Guidance Note: EITI Requirement 6.1
Social and environmental expenditures
|This guidance note refers to the 2019 EITI Standard.|
In addition to taxes levied by central, regional and local governments, extractive companies often make social and environmental contributions in the areas where they operate. These contributions can be made to central, regional or local governments, communities, non-governmental organisations or other third parties.
Social and environmental payments – either in-kind or cash – are a form of contribution from companies with the aim of supporting social development or to account for potential environmental impact. In some cases, these social or environmental expenditures are based on legal or contractual obligations. In other cases, companies make voluntary social or environmental contributions.
Communities do not always know how much companies are obliged to contribute according to their contracts. Misunderstanding about what constitutes a mandatory and voluntary social and environmental expenditure and lack of access to the contractual terms can make public oversight challenging. It is thus important to be transparent about the expectations and the actual contributions made to provide a more complete picture for all stakeholders involved.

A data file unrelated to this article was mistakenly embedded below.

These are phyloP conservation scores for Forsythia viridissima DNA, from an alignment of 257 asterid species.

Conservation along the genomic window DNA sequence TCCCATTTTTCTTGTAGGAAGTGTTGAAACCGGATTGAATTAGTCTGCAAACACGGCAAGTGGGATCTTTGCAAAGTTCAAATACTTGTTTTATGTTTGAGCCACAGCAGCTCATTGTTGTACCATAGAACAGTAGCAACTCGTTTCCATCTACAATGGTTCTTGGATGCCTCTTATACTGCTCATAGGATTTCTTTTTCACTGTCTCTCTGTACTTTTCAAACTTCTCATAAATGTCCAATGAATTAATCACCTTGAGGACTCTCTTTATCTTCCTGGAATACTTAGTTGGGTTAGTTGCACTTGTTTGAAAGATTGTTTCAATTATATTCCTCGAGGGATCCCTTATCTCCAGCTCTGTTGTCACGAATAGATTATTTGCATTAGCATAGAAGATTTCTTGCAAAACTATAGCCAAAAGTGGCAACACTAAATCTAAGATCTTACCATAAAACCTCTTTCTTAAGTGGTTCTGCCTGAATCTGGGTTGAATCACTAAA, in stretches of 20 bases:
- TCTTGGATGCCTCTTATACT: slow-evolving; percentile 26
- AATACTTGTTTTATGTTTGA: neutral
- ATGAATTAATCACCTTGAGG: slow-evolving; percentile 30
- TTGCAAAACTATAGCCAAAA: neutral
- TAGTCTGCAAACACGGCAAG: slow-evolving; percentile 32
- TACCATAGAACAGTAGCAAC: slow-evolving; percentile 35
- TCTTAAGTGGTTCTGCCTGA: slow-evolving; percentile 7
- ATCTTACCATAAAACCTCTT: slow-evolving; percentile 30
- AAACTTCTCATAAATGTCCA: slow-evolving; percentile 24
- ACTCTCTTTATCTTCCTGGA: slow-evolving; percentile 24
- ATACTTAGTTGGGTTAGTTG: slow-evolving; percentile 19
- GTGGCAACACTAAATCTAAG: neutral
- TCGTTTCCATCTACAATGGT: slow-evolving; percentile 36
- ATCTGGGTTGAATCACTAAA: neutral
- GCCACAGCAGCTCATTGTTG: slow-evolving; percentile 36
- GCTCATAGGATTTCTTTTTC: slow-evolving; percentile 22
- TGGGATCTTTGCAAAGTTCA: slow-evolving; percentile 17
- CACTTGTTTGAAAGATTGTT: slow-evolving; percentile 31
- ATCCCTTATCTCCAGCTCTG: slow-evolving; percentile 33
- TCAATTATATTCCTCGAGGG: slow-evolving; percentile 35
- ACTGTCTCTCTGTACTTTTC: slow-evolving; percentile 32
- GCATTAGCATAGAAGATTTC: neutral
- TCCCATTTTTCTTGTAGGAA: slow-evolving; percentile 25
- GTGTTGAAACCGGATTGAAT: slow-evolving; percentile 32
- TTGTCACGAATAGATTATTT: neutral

Government stakeholders and citizens have a particular interest in ensuring that the social and environmental expenditures are effective and reach the intended beneficiaries. Companies also have an interest in demonstrating their positive contribution beyond fiscal payments, managing community expectations and ensuring that the expenditures they make and the projects they are directed towards are well managed and executed.
Requirement 6.1 of the EITI Standard requires that significant mandatory social expenditures and environmental payments are disclosed and reconciled where possible. This note provides step-by-step guidance to multi-stakeholder groups (MSGs) on how to report on social and environmental expenditures, offers examples from implementing countries and outlines opportunities to strengthen the dissemination and use of data.